Role of Financial Markets
Financial markets comprise institutions such as banks, insurance companies and stock exchanges that provide a range of financial services to individuals, businesses and governments.
The main services provided by financial institutions are as follows:
To facilitate saving – Both individuals and businesses save part of their income. For households, the reason for saving may be long term, such as putting money into a pension or life assurance policy, or it may be short term, such as saving for a holiday. Businesses may save some of their profits to provide a safety net if business takes a downward turn, or to build up enough cash to buy new plant and equipment. Savings may be put into bank accounts where they earn interest, or may be used to purchase shares on the stock market. This is riskier, as shares can fall in value, but may earn a higher return in the long run in the form of dividend payments and a capital gain if the shares rise in value.
To lend to businesses, individuals and the government – Banks make most of their profits by lending out the savings that are deposited with them at a higher rate of interest than they pay to savers. Households may borrow to buy a house (on a mortgage) or to buy a car. Small and large businesses may borrow to finance investment.
The government borrows long term from banks and other financial institutions by selling gilt edged securities, which are repaid on a fixed date in a number of years’ time. This is used to pay for spending on assets such as hospitals, roads or schools, that will be productive over many years. Short term borrowing, to cover temporary gaps between tax revenue and government spending on public services is done by selling Treasury bills. These are usually for 3 or 6 months duration. Sales of gilt edged securities and Treasury bills are conducted by the Bank of England on behalf of the government.
_To facilitate the exchange of goods and services _– Banks make it easy for individuals and firms to make payments to each other for goods and services, including paying workers’ wages. Central banks, such as the Bank of England underpin the payments system by printing notes and coins, but cash payments are now a small proportion of the total. Bank customers can make payments by transferring money into someone else’s account, or by using a debit or credit card. Banks and bureaux de changes also exchange currencies, making it possible to pay for goods and services abroad.
To provide forward markets in currencies and commodities – A forward market enables a trader who wants to buy or sell a currency or a commodity at a certain time in the future to fix a price at the present time. For instance, suppose a British firm imports American cars that cost $20,000 each. If the exchange rate today (called the spot market rate) is £1=$2, and he is able to sell the cars for £12,000, he will make a profit of £2000 per car. But he may need to sell the cars before he can pay the American exporter. He may be given 3 months to pay. If he waits 3 months and buys dollars on the spot market, there is a risk that the exchange rate may have changed and could reduce, or wipe out his profit. For instance if the spot market rate falls to £1=$1.50, he would have to pay £13,333 per car.
He can ___hedge ___this risk by buying his currency on the forward market. A bank might offer to sell dollars at a rate of £1 = $1.90 in 3 months time. He will then still make a profit (but a little less) by selling the cars for £12000. The bank will hope that the spot rate is still close to £1=$2 in three months. It can then buy the dollars at that price and sell them to the car importer at the higher price (ie fewer dollars per £).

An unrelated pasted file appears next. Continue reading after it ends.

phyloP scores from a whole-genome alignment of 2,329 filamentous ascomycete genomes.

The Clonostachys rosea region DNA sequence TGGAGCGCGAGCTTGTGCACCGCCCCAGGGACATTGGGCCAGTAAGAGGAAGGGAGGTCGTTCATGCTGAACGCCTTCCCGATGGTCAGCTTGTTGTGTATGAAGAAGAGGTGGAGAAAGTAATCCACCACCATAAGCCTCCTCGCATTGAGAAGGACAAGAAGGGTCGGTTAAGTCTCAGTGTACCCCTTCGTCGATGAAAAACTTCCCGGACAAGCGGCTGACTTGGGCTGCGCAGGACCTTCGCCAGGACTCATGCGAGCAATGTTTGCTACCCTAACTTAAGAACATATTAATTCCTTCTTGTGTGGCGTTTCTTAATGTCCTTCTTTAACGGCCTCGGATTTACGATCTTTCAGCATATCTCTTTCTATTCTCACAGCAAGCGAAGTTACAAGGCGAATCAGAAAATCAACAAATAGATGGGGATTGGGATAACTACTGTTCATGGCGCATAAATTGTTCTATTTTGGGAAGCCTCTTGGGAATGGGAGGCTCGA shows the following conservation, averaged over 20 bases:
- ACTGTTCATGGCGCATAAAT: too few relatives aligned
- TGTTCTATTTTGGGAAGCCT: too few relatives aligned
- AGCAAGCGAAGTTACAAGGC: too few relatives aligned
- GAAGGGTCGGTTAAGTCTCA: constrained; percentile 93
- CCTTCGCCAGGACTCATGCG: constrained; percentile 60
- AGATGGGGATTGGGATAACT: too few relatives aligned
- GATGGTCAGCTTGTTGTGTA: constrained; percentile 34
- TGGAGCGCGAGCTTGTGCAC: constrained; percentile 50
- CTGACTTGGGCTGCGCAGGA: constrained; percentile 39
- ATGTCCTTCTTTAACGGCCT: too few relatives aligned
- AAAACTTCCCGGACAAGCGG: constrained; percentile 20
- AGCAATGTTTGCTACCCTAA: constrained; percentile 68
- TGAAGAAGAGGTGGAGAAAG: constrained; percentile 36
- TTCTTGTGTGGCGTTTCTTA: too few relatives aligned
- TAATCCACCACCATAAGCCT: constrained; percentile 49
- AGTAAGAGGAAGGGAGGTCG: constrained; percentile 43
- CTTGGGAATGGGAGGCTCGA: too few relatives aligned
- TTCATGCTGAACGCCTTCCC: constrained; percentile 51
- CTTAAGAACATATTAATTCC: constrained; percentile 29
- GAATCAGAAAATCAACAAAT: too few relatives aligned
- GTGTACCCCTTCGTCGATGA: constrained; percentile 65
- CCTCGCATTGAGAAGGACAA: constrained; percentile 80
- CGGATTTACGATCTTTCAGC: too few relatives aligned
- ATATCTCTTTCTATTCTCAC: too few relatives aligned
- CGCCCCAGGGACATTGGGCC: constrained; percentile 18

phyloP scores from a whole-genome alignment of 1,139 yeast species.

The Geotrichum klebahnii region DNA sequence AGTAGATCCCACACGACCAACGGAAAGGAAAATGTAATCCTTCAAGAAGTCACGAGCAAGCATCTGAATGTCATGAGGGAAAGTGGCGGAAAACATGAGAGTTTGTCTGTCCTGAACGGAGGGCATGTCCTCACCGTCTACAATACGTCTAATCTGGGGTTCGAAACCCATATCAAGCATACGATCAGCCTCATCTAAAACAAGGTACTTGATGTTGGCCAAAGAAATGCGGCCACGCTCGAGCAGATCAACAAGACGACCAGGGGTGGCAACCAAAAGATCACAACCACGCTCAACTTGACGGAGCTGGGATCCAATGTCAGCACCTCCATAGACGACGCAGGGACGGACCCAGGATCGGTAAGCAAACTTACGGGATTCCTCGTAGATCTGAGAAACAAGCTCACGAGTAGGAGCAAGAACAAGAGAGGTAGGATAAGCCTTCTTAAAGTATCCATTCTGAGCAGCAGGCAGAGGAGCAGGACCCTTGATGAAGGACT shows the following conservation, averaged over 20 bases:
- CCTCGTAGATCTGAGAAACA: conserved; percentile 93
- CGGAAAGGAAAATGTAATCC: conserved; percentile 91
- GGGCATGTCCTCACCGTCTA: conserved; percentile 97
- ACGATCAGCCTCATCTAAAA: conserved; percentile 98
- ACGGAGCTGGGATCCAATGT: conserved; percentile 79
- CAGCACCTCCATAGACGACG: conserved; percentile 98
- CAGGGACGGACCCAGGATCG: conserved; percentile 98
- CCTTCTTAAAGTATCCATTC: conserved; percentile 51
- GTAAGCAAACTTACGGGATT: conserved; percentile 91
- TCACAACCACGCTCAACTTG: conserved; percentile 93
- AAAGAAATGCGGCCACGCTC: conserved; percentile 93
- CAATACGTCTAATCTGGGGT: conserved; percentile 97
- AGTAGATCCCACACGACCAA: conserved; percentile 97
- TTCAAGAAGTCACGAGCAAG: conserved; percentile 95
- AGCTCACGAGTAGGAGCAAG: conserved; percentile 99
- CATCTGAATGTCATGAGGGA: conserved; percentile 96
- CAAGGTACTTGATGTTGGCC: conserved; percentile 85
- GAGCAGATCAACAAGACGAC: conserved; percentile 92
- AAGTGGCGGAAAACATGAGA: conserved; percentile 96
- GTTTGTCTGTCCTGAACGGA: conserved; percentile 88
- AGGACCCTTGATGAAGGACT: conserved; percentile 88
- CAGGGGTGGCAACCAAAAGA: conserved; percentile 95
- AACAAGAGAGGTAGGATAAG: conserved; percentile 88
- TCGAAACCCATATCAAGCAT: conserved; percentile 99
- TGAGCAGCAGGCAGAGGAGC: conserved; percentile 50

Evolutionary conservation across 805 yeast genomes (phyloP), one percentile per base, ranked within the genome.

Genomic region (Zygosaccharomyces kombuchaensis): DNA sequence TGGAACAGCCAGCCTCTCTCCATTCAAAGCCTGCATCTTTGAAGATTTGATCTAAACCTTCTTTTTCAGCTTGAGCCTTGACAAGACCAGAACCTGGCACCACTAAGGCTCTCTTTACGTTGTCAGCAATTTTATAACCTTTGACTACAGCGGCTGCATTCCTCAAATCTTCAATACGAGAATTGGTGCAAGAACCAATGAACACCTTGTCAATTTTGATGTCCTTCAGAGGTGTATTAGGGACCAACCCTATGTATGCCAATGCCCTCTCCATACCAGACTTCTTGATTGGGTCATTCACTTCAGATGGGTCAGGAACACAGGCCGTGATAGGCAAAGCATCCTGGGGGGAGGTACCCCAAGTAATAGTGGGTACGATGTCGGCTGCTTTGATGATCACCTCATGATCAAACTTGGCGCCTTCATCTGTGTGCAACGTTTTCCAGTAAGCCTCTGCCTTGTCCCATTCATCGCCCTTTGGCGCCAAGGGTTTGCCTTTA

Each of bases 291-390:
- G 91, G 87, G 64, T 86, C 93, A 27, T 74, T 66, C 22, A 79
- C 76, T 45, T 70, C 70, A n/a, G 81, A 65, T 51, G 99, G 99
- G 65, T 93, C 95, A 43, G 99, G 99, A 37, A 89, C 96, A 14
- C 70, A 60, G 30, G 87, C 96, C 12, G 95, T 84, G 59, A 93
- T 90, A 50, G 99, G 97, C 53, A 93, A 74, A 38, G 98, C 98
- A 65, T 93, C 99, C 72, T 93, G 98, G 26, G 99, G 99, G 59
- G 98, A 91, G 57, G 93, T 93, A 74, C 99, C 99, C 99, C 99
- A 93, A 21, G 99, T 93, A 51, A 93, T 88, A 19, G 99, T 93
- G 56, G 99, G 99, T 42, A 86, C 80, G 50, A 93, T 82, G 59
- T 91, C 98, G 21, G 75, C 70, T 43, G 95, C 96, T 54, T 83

Producers, such as farmers can also hedge risks by selling their produce on the forward market. They can get a guaranteed price for their crop, reducing uncertainty and risk. The forward market trader (typically an investment bank) then hopes it can sell the produce at a higher price than it has guaranteed to the farmer).
The forward market does not eliminate all risk; the car importer for instance would do better to buy on the spot market if the £ holds its value or goes up against the dollar. Also, the forward market only operates for a matter of a few months ahead; traders are generally not willing to risk guaranteeing a price further into the future.
To provide a market for equities _– _Equities ___are simply shares in companies. Selling shares is one of the main ways in which companies raise capital for investment. The owners of shares receive a share of the profits (called ___dividends) and may also make a capital gain if the shares rise in value.
Shares are bought and sold on the world’s stock markets. Banks are willing to buy or sell shares at quoted prices, so that investors know how much their shares are worth and know that they can sell them at any time. Stock markets are virtually ‘perfect markets’, resulting in a single market price for a particular company’s shares.
Stock markets provide both a primary market and a___ secondary market for shares. The primary market is when the shares are sold for the first time by the company that wants to sell them to raise capital. This is called a ___share flotation. The secondary market allows shareholders to sell their shares and /or buy other shares. This creates ___liquidity ___in the market; investors know that they can sell shares quickly and at a known price. Without his liquidity far fewer people would want to hold shares, and it would be harder for firms to raise capital.
- Identify and explain the five main functions of financial markets.
- Your answer should include: Saving / Lending / Mortgages / Gilt-edged Securities / Treasury bills / Exchange of goods / Exchange of services / Spot market / Forward market / Hedge / Equities / Liquidity / Primary market / Secondary market